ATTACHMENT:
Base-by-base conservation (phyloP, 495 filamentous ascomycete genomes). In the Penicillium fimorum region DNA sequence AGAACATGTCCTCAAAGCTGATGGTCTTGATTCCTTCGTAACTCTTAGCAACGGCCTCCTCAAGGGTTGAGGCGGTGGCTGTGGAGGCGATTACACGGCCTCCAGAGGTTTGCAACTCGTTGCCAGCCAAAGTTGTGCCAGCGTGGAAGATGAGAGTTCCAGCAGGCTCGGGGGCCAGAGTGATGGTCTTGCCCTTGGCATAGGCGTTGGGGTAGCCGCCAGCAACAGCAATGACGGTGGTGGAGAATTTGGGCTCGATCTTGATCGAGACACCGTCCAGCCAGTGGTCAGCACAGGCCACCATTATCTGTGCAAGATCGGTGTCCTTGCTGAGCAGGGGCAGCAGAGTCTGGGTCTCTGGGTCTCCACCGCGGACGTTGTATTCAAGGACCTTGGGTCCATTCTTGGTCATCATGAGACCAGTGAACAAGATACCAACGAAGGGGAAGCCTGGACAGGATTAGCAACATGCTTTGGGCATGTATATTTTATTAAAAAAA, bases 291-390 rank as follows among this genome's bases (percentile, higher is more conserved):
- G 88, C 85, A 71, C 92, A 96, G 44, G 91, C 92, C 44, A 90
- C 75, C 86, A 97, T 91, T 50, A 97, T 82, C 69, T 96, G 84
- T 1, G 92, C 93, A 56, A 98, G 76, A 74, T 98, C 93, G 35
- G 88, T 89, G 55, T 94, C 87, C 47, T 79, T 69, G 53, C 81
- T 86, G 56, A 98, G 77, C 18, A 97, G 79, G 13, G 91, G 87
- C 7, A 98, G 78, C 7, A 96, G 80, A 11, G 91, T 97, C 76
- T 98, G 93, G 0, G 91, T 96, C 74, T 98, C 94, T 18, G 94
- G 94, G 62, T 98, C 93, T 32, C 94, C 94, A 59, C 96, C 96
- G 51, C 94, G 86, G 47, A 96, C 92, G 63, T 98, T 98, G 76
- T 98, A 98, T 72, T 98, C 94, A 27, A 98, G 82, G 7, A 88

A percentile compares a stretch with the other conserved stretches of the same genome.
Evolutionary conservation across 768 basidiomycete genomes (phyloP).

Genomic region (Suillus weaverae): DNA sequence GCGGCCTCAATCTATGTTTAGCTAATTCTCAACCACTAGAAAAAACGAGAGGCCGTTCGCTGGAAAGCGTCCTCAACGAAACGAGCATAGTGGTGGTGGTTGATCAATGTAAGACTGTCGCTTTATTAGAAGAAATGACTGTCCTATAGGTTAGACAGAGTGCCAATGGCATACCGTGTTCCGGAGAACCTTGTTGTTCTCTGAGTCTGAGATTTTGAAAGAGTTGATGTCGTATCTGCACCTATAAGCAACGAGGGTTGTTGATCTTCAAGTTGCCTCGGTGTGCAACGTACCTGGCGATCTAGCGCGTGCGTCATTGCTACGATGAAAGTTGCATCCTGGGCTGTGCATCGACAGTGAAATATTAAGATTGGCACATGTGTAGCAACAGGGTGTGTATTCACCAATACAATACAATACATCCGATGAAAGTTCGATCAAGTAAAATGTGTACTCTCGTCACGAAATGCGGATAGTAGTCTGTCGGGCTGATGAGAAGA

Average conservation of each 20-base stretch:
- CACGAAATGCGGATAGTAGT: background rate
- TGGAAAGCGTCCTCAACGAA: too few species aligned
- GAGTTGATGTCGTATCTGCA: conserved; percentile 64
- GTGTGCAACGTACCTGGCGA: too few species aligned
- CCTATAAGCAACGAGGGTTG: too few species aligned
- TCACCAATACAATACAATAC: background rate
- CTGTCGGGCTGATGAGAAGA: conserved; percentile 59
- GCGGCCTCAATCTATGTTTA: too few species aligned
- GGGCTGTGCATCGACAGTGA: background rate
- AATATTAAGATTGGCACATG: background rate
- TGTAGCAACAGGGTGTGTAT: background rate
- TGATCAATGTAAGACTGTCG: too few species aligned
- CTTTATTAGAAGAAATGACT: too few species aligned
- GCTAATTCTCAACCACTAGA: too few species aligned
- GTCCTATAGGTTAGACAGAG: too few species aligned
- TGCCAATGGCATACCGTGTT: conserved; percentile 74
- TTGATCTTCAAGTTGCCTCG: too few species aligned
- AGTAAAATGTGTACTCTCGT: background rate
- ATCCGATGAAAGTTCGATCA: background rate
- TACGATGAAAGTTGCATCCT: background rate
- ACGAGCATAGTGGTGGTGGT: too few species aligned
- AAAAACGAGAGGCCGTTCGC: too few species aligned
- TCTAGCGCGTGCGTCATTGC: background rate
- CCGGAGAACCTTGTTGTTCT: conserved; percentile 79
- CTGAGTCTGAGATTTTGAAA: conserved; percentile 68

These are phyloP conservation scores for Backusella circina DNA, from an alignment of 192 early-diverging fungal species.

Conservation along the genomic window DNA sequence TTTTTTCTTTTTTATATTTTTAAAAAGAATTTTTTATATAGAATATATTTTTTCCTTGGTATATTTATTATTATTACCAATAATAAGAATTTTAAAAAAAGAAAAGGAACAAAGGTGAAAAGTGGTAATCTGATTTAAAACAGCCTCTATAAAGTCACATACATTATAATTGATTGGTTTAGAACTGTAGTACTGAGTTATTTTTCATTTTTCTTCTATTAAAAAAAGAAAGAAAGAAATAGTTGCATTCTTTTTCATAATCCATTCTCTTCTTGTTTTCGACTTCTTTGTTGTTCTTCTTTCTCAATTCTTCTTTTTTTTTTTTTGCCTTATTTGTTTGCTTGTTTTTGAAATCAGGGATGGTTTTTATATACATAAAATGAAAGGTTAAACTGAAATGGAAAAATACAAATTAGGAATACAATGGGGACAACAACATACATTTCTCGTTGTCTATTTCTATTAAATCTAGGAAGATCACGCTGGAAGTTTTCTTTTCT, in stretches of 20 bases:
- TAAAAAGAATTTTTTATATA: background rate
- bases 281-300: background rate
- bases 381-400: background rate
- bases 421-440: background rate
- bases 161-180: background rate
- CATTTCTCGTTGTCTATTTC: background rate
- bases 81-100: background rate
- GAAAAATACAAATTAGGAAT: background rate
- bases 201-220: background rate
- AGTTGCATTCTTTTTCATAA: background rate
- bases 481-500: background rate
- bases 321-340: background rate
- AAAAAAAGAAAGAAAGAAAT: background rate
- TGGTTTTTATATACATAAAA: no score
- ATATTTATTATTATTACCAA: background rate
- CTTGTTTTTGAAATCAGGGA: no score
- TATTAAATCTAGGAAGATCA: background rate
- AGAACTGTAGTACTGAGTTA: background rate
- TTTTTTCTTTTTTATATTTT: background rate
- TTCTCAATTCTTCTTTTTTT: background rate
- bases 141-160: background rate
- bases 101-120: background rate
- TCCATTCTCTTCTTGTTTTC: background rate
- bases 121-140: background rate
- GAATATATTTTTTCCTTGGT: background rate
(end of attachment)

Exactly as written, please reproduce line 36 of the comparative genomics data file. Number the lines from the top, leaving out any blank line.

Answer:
- ACGAGCATAGTGGTGGTGGT: too few species aligned